The film looks beautiful, using natural locations and available light, all of which creates a real sense of the environment.
The cinema is Max Castle! At least, according to the pompous French scholar Victor Saint-Cyr in Theodore Roszak's spooky-satirical 1991 novel "Flicker," which I'm now in the middle of reading. (I didn't know when I started it, but Darren Aronovsky is reportedly working on a film version -- something that's now announced on the trade paperback cover.) Saint-Cyr proclaims that the fictitious Castle, obscure maker of seriously unclean sexploitation and horror films, "alone of all directors grasped the essential phenomenology of film. In the entire history of motion pictures, only he and Lefebvre have understood the technology so profoundly."
In one of the funniest chapters so far, Saint-Cyr pronounces himself the founder of a new film theory he calls Neurosemiology, which in essence posits that it's all about the flicker. The medium of cinema itself, alternating patterns of light and shadow, is a powerful form of mass hypnosis that alters the brain, quite independent of the images we think we see on the screen. One of Sant-Cyr's students, "a bushy-haired, tautly nerved young man" named Julien, "who smoked incessantly while he spoke and never once raised his eyes," offers an elucidation of the theory:
Ladies and gentlemen, I give you... "Speed Racer"! (And "Top Gun," for that matter, which was released five years before "Flicker" was published, and which made Ed Wood's movies look like masterpieces of classical storytelling continuity.)
He seemed to be saying that in capitalist society there is an inherent tendency for the attention span of each successive generation to diminish as the experience of alienation increases, with the proletarian nervous system leading the way toward mental disintegration. New film and musical forms were pulverizing all content into tinier, more purely sensational fragments. Nothing with greater complexity than advertising copy could be understood even by privileged bourgeois youth. In movies intended for adolescent audiences, directors would soon be limiting each shot to a five-second duration at longest and then cutting back from there. [...]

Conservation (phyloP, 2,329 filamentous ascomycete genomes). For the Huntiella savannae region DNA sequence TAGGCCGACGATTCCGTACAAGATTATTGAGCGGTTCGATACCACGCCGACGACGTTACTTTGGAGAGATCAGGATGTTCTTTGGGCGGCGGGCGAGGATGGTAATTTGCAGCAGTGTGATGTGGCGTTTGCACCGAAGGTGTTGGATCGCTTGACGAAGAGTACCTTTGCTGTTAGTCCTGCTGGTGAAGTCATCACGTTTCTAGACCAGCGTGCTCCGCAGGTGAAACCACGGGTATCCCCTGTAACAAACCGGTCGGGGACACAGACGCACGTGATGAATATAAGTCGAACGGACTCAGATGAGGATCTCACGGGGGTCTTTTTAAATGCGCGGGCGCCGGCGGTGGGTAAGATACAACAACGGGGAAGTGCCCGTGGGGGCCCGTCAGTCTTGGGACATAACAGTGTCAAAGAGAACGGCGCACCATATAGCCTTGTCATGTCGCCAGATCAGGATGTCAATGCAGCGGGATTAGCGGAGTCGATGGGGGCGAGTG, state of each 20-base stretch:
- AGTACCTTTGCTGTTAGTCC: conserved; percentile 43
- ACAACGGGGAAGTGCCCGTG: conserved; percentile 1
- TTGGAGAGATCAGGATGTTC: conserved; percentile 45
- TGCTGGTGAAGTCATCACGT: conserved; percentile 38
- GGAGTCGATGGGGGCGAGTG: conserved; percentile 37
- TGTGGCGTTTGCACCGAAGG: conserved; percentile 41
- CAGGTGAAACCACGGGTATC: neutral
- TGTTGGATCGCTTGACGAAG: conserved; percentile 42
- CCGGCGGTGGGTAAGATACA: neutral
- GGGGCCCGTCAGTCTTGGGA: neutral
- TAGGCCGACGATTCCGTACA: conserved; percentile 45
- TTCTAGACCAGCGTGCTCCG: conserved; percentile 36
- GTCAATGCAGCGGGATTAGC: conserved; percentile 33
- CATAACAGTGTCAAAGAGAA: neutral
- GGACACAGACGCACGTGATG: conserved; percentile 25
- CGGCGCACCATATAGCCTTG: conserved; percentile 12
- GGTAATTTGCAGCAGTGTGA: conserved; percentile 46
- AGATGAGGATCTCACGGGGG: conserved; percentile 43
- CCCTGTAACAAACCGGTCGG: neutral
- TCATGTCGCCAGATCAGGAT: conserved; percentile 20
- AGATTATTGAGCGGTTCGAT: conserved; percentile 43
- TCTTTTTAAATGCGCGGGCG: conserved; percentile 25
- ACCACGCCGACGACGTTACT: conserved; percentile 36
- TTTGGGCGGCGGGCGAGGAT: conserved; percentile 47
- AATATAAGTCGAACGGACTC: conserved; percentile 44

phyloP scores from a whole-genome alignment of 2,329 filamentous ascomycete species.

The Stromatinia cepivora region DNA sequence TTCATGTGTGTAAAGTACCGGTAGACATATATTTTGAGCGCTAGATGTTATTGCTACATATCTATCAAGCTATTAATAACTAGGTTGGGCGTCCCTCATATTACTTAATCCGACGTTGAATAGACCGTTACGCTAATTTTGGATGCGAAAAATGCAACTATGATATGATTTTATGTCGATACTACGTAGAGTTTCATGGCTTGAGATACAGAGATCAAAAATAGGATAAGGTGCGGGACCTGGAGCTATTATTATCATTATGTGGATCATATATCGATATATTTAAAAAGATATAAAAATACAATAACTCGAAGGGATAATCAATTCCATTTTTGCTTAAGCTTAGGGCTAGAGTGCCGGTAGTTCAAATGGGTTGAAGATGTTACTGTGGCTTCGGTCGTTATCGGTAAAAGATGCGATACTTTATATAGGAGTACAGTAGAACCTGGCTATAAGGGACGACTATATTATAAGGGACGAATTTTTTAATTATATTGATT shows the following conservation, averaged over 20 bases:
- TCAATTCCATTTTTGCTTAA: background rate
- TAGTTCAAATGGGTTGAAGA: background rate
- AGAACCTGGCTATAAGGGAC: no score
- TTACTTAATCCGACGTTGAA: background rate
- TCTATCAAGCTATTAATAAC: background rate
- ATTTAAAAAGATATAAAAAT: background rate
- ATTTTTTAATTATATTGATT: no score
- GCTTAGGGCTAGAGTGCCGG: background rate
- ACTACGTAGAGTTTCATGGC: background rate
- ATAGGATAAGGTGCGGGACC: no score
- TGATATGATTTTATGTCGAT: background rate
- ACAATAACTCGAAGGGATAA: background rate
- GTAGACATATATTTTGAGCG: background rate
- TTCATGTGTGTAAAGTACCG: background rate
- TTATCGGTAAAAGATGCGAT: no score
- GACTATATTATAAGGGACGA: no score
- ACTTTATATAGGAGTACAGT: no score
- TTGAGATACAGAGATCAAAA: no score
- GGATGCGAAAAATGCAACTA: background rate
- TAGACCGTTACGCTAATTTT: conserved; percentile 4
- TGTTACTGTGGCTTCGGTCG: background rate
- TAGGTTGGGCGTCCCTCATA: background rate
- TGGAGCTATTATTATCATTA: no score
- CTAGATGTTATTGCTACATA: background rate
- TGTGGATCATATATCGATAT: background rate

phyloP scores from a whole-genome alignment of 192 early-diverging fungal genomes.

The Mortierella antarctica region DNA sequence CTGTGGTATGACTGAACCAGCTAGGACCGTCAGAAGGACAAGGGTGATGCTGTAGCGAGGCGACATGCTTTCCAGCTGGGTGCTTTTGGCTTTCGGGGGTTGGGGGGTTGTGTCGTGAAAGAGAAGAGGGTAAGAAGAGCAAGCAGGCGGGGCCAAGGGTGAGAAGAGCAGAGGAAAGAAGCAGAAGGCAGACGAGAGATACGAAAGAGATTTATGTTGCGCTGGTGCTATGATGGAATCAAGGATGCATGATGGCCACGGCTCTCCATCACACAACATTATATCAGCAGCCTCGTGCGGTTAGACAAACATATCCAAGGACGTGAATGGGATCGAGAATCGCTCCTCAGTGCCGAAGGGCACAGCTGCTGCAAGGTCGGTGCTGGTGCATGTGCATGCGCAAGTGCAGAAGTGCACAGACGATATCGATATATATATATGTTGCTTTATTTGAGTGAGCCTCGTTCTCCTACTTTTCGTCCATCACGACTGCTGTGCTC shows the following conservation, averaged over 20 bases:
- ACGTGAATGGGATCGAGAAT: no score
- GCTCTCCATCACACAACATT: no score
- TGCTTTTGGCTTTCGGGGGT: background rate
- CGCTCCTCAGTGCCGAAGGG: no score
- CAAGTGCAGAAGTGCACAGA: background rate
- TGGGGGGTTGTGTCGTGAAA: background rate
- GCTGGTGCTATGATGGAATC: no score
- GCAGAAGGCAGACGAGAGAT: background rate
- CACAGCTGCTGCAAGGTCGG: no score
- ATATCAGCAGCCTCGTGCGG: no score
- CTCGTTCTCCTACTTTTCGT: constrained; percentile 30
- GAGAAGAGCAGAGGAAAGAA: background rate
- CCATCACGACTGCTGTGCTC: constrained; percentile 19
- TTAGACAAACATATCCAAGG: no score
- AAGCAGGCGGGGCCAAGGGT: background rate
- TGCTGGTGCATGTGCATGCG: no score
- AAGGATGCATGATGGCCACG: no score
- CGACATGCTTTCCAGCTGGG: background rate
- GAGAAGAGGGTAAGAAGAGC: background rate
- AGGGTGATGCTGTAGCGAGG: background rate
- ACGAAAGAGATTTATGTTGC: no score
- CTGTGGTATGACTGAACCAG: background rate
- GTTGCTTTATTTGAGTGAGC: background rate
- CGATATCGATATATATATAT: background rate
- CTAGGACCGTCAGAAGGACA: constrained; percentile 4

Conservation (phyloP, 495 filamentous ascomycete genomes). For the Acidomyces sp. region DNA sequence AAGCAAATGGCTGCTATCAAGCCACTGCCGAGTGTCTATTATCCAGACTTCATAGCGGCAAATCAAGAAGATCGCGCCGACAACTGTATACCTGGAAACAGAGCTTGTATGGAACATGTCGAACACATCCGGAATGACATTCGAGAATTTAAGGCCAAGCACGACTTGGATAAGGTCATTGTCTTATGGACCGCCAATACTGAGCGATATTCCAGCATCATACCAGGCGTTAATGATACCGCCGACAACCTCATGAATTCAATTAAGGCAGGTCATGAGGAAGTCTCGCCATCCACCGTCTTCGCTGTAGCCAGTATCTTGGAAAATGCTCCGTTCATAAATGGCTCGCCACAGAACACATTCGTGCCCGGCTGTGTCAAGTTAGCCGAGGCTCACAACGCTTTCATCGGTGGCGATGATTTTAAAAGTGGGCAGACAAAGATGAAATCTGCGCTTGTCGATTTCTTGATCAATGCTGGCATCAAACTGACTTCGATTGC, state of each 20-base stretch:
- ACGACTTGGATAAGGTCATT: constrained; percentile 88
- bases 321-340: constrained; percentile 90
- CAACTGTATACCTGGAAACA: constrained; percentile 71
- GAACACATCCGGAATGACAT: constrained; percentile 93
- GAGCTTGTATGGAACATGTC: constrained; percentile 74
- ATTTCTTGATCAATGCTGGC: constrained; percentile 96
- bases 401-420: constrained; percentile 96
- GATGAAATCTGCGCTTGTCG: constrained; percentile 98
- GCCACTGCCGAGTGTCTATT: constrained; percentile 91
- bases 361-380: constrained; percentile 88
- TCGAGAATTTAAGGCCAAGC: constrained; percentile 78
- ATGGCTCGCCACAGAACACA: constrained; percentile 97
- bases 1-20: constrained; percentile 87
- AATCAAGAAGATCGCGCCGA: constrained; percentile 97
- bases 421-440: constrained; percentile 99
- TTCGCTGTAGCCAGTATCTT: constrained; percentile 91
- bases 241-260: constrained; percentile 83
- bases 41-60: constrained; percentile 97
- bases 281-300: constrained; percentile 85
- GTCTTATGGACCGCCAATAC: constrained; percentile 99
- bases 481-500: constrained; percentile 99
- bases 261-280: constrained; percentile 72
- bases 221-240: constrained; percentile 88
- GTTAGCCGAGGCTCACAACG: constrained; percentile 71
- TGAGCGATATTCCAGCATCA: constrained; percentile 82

At the current rate of accelerating perceptual shrinkage, Julien predicted that th adolescent generation of the year 2000 would have no attention span whatsoever, hence no capacity to absorb any message longer than a single cinematic flash frame in duration. Even one-line gags and slapstick comedy would be incomprehensible to them. If, for example, they were shown a classic pie-throwing scene from the early silent films, they wouldn't be able to recall, when the pie hit the face, where it had come from.
Yes, it's an elaborate version of the jokes (and serious arguments) people have been making ever since the birth of MTV -- or, perhaps, since the opening shootout in Sam Peckinpah's now-40-year-old "The Wild Bunch." But look at Peckinpah's film now: Its astonishing grace and fluidity, the masterful eye for orchestrating chaos and isolating electrifying details in what could have been just a blur of motion, are more striking than ever. And, as you can see from the Average Shot Length database at Cinemetrics, many popular films of the 21st century already average under five seconds per shot: "The Departed" (3.2 seconds), "Dreamgirls" (2.5 seconds), "Casino Royale" (2007) (3.4 seconds), "Sweeney Todd: The Demon Barber of Fleet Street" (4 seconds). On the other hand, some films have notably longer ASLs: "The Darjeeling Limited" (8.2 seconds), "There Will Be Blood" (13.5 seconds), "Paranoid Park" (16.5 seconds).
Fortunately, there's still plenty of time to study Neurosemiology, if you speak French....
This message came to me from a reader named Peter Svensland. He and a fr...
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